On the Republican side, a recent spate of high-profile retirements gives a hint of the mood. On Dec. 5, Rep. Patrick McHenry (R-N.C.), chair of the powerful House Financial Services Committee and, at 48, a relative youngster by congressional standards, announced he would not run again. On Thursday, Rep. Cathy McMorris Rodgers (R-Wash.), chair of the Energy and Commerce Committee, also said she would not be running again.
“House Democrats will continue to defend our democracy. House Republicans continue to choose dysfunction.”
Still, Republicans have some cards remaining to play, particularly on two issues that they have put front and center: immigration and the economy.
Polls show the surge of undocumented migrants — Customs and Border Protection reported 2.48 million encounters with migrants at the U.S.-Mexico border in the 2023 fiscal year, up from 1.75 million in 2021 — remains a huge concern for voters. A YouGov/Economist poll in early February found 59% of voters disapprove of how President Joe Biden is handling immigration, which is the second-most important issue to voters.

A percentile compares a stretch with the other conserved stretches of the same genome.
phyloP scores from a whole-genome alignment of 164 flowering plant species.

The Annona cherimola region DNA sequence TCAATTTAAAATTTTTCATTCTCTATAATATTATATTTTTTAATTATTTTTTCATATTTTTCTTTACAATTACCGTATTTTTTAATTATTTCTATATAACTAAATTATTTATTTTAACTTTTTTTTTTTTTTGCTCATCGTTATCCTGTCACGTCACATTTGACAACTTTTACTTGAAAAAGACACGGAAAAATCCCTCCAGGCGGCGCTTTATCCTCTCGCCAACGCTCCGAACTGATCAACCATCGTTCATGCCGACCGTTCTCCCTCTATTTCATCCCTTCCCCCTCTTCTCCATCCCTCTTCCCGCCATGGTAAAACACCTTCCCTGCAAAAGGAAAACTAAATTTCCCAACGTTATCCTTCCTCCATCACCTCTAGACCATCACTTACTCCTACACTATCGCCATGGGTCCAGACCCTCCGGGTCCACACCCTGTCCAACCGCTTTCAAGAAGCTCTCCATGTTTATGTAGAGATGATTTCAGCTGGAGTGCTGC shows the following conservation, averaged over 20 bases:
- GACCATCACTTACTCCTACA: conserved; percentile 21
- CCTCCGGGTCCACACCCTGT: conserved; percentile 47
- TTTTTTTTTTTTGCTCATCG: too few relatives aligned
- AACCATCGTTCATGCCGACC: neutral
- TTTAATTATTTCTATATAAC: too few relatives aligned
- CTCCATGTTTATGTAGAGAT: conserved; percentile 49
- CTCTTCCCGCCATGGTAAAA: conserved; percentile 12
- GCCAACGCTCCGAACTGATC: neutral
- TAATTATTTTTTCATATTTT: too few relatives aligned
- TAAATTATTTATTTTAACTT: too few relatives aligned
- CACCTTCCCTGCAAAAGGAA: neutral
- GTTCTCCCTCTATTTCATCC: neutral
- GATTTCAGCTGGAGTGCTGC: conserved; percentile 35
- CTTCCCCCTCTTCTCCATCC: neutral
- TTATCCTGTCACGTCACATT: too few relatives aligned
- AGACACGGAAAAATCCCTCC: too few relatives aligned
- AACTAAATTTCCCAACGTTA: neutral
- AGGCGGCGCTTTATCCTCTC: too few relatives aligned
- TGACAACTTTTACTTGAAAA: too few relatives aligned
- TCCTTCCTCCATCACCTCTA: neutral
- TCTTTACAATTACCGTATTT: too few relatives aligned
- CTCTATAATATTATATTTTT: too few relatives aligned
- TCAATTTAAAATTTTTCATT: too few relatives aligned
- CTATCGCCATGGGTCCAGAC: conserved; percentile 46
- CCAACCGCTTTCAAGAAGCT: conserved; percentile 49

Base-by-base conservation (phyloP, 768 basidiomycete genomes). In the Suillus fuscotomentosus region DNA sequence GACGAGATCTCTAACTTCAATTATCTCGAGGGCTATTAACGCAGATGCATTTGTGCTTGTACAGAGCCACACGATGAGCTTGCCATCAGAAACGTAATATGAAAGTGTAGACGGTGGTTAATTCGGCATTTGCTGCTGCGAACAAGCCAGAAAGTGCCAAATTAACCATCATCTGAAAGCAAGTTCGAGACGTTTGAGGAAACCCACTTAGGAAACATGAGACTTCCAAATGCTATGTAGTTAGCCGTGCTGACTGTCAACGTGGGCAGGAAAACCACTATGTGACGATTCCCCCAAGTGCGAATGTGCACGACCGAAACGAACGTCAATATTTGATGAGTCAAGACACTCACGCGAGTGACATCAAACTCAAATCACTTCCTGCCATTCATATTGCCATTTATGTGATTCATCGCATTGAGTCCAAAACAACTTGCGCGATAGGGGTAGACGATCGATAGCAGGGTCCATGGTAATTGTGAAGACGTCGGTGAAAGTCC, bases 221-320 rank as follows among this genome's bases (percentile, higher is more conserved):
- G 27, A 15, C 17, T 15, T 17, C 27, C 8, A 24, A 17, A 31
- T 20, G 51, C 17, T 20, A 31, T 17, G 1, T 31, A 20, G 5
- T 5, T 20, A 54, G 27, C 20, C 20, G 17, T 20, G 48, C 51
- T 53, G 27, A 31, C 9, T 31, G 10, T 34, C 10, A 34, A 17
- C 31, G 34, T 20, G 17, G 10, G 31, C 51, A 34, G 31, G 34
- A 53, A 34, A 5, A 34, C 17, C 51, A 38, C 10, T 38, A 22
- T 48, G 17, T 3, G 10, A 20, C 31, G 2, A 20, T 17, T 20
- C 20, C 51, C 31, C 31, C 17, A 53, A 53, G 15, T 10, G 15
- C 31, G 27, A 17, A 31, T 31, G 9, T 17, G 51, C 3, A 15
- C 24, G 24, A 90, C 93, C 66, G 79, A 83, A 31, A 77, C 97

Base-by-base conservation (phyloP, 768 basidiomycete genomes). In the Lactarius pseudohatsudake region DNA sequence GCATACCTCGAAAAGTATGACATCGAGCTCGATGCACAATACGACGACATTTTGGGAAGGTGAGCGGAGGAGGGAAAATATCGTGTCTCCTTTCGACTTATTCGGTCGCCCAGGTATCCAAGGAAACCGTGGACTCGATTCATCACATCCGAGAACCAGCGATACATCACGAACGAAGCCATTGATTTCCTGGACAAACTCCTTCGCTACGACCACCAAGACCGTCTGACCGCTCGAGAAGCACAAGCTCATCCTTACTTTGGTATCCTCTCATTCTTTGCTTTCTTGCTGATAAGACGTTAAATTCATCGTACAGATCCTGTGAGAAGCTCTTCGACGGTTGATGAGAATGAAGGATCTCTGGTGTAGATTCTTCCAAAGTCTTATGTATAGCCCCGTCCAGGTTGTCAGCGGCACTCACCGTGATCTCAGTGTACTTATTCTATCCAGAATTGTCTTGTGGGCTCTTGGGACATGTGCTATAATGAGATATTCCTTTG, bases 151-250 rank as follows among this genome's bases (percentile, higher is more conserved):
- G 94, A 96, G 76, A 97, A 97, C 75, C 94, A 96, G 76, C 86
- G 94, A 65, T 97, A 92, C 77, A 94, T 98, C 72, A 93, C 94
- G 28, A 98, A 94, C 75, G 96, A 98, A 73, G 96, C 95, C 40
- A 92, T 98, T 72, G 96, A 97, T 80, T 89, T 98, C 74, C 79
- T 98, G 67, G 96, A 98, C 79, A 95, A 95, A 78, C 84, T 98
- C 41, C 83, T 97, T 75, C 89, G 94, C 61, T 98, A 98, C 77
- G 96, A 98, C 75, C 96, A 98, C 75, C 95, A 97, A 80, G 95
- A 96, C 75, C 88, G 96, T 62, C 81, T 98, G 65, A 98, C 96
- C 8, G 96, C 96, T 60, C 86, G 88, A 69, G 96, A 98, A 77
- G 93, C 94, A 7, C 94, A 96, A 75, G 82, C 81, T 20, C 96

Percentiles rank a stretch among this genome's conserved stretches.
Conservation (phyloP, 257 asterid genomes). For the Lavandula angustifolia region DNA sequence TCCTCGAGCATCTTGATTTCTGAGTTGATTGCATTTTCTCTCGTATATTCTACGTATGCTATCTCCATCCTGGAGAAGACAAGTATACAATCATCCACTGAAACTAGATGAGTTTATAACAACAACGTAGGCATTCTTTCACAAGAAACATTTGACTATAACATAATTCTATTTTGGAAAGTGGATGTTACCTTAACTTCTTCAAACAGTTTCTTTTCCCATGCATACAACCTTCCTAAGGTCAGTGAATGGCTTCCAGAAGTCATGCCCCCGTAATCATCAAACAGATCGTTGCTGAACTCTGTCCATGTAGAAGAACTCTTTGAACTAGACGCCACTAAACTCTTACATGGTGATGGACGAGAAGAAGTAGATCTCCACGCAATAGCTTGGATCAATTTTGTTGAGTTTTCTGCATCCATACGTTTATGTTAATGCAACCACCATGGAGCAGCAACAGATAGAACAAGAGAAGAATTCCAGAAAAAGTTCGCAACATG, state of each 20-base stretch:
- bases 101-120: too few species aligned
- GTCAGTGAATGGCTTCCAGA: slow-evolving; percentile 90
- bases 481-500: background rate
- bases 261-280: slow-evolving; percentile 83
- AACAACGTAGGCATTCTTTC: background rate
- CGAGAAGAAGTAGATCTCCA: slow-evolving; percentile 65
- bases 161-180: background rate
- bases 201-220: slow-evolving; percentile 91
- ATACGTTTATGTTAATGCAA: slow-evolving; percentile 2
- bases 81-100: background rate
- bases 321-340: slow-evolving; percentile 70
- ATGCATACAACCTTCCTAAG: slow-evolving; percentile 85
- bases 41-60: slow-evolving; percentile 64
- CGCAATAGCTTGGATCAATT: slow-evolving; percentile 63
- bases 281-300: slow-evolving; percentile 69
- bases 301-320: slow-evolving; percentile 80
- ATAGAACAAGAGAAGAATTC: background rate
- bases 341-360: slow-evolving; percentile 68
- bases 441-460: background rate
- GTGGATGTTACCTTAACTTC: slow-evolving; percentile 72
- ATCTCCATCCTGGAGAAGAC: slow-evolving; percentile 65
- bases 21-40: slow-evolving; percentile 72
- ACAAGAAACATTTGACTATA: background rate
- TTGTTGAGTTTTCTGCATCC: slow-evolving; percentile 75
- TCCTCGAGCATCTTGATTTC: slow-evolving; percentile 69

The most important issue remains the economy. Though most objective indicators of the economy showed jobs were plentiful and economic growth robust in 2023, Republicans have pounced on worries over inflation to portray the economy as weak. The same YouGov poll gave Biden a 51% disapproval rating on jobs and the economy.
Democrats, though, think they’ve managed to come up with some convincing messaging on both of those issues, in part thanks to Senate Republicans this week sinking the long-gestating bipartisan border security deal that had been linked to foreign aid.
“I think the weak spot is [with] Republicans, who are uninterested and cynical in addressing what we’re seeing at the border,” DelBene said.
“They bring it up, and they’ve brought it up a lot,” she said, only to undermine the process of actually trying to find bipartisan agreement.
“They don’t have an interest in governing. They don’t care. They just want to be able to complain,” she said.
Rep. Steven Horsford (D-Nev.), chair of the Congressional Black Caucus, made a similar argument.